Terryl Givens gave an amazing interview on Mormon Stories recently. Just listen to it. His perception of the gospel is so incredibly expansive, and he speaks as eloquently in person as he does in his writing. Obviously Terryl has really sharp ideas about aesthetics and culture–working with him on some of the film material that went into People of Paradox was really eye opening–but host John Dehlin’s preoccupations remain largely in the realm of the historical and theological, which works fine for Terryl as well. Maybe next time they’ll get more into aesthetics, but just hearing Terryl talk about his concept of divinity and the restoration is sufficient to hold my interest. John seems downright flabbergasted–at several points–that Terryl can be so informed and so empathetic and so firm in his testimony.

I wanted to mention I saw Vera Farmiga’s Higher Ground a few weeks ago, and it was amazing. Especially if you care anything about the depiction of spirituality in film, this is absolutely a must-see. I should write a whole review, but it’s so nice whenever religion–the dynamic between faith and doubt–is treated respectfully and fully.

Finally, if you haven’t heard, award season’s begun: IFP has released its nominees for the Gotham Independent Film Awards. Vera Farmiga’s nominated for break-through director, speaking of Higher Ground, and it’s basically a list of which indie films you really need to see first, especially with Martha Marcy May Marlene and Like Crazy about to hit screens. Read the list here in a press release by my friend Dan Schoenbrun, who really helps keep that place running.

Oh, finally-finally, my review of Errol Morris’ Tabloid, about a kidnapped Mormon missionary, will definitely be in the next edition of Dialogue. For a while we weren’t sure there’d be room, but there is so look for it. I don’t know a date there, but it was fun to write.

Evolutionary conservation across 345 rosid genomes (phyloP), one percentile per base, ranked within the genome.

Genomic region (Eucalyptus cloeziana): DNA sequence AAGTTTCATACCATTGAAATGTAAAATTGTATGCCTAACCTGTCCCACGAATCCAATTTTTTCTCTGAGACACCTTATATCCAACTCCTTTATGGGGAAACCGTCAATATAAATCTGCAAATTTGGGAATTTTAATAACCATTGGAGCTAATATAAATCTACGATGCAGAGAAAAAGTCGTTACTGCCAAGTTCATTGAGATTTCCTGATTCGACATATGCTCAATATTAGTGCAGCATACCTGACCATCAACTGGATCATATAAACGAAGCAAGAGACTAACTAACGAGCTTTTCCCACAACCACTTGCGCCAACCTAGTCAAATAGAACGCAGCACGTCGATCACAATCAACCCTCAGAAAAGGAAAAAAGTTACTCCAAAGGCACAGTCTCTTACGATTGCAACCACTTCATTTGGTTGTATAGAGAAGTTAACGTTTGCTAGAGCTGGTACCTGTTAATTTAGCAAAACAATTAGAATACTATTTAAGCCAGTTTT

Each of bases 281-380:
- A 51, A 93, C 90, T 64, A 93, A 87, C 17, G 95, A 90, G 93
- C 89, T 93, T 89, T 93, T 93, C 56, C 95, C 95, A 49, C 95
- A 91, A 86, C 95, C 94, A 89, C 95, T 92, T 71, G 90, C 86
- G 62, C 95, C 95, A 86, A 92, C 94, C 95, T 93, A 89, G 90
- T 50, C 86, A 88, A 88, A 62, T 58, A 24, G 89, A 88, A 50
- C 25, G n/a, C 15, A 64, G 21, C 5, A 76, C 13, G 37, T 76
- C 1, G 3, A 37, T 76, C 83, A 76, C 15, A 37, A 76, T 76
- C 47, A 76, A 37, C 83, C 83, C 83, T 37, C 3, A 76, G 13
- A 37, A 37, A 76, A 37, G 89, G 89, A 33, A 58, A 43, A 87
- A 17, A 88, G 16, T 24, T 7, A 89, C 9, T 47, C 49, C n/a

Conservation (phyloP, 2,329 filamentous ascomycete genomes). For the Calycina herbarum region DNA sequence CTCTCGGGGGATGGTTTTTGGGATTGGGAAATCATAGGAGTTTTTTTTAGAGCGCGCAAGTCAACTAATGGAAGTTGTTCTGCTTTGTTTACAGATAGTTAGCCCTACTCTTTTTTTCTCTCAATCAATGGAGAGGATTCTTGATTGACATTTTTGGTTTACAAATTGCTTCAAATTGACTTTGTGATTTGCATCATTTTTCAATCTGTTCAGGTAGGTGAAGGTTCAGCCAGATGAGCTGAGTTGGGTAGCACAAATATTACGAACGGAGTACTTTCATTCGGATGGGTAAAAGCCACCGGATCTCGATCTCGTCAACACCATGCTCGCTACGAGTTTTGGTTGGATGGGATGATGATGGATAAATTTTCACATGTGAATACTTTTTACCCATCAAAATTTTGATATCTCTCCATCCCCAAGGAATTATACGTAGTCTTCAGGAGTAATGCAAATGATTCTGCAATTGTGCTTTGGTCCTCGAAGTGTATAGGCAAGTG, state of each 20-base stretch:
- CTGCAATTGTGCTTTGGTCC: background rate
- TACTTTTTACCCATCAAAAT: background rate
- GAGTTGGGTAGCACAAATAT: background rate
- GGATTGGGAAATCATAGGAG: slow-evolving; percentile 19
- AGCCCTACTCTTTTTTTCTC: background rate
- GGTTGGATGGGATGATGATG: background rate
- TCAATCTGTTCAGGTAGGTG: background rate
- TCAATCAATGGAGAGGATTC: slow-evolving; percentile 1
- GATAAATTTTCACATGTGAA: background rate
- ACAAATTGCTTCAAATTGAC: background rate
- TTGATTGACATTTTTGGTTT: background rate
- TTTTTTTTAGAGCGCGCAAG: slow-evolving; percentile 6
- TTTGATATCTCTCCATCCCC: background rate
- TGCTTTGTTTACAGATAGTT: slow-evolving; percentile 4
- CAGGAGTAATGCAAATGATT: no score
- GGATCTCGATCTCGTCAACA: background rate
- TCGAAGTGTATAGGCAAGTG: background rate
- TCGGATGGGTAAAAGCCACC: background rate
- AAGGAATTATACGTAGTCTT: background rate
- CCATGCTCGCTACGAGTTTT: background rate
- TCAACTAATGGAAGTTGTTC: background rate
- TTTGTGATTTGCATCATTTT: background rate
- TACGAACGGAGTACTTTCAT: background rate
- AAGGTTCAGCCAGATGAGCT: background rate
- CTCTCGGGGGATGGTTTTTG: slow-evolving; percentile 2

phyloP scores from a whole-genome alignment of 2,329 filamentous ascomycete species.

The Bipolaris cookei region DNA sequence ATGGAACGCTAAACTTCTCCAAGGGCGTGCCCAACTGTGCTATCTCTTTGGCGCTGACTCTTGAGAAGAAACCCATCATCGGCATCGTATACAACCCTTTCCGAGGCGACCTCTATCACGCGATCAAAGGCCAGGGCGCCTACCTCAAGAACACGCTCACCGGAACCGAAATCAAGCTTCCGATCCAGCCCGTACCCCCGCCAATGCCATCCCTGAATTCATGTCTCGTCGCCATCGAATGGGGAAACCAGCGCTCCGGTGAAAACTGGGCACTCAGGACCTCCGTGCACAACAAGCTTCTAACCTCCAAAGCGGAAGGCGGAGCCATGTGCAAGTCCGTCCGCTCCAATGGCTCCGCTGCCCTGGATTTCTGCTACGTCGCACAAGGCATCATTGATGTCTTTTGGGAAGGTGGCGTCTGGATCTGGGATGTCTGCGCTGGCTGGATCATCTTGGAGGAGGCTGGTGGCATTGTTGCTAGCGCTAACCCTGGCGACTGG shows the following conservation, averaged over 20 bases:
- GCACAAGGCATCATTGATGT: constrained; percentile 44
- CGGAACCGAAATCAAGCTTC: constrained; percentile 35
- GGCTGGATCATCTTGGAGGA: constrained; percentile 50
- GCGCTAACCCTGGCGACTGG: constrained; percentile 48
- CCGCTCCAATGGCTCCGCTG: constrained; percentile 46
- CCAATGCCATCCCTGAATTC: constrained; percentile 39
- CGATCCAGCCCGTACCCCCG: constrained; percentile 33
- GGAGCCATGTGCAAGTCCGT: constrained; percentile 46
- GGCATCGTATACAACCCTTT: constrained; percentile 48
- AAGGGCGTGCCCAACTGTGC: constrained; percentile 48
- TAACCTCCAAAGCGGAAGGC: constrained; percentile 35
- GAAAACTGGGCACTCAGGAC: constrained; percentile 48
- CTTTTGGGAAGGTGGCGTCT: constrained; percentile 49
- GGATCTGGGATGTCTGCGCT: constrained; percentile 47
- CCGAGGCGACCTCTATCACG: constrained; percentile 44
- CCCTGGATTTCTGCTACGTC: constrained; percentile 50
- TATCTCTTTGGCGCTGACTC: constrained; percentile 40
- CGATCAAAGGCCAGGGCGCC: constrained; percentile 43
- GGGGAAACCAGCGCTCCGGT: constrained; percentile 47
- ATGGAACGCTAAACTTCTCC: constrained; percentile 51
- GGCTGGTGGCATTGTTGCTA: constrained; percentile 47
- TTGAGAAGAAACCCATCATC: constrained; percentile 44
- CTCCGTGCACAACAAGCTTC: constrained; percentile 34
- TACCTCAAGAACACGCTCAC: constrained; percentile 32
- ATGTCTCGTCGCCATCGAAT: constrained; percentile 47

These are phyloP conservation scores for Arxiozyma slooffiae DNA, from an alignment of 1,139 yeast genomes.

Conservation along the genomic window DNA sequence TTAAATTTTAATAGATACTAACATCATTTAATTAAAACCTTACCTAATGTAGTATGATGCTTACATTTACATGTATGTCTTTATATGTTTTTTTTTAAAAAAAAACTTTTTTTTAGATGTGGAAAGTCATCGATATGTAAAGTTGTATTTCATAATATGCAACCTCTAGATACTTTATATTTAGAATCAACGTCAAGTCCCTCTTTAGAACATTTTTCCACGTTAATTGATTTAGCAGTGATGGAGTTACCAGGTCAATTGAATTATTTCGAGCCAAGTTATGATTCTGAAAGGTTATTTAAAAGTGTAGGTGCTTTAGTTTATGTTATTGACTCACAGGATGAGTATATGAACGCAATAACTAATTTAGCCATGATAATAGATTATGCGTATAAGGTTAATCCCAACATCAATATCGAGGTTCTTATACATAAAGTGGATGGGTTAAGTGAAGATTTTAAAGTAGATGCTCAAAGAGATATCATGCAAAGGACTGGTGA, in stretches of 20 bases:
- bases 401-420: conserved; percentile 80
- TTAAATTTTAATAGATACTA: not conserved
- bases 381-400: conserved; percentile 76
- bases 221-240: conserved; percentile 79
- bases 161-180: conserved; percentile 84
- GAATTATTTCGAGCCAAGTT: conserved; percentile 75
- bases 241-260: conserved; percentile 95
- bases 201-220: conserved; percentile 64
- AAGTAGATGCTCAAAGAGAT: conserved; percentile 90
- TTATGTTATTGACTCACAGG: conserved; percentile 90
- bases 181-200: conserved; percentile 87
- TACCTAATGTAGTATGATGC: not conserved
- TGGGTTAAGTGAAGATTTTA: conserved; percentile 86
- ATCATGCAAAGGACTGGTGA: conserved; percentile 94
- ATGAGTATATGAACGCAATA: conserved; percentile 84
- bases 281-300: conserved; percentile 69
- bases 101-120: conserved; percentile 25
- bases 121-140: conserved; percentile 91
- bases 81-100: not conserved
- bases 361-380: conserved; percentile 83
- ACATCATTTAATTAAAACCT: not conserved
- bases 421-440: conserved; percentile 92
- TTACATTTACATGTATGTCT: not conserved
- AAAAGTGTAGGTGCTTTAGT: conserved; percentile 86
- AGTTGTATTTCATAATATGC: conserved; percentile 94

Oh, and triple finally, my friend Jess Cole recently produced the short film Steve, with Colin Firth, Keira Knightley, and Tom Mison. It’s making the festival rounds now so keep an eye on the twitter feed to see when it’s coming near you.

Hope that’s enough news!

Mormon Film of the “Week” #5: Birdie

Well, this is hardly a weekly series (been busy writing for Filmmaker Magazine and doing some new video projects), but I definitely wanted to include this film from Dean Duncan’s family a few years ago. It’s part of the Fit for the Kingdom series of short documentaries. I don’t know if I’ve mentioned them before on the blog, but I’m a big fan. They’re short documentaries profiling individual members of the Church and, like this one, components and trials of discipleship. They’re kind of the prototype for how the Church is handling its own PR today, but I still think these are more authentic and engaging than those–and they were begun in 2000, years before YouTube came around. So here’s the link to Birdie, and check out the rest.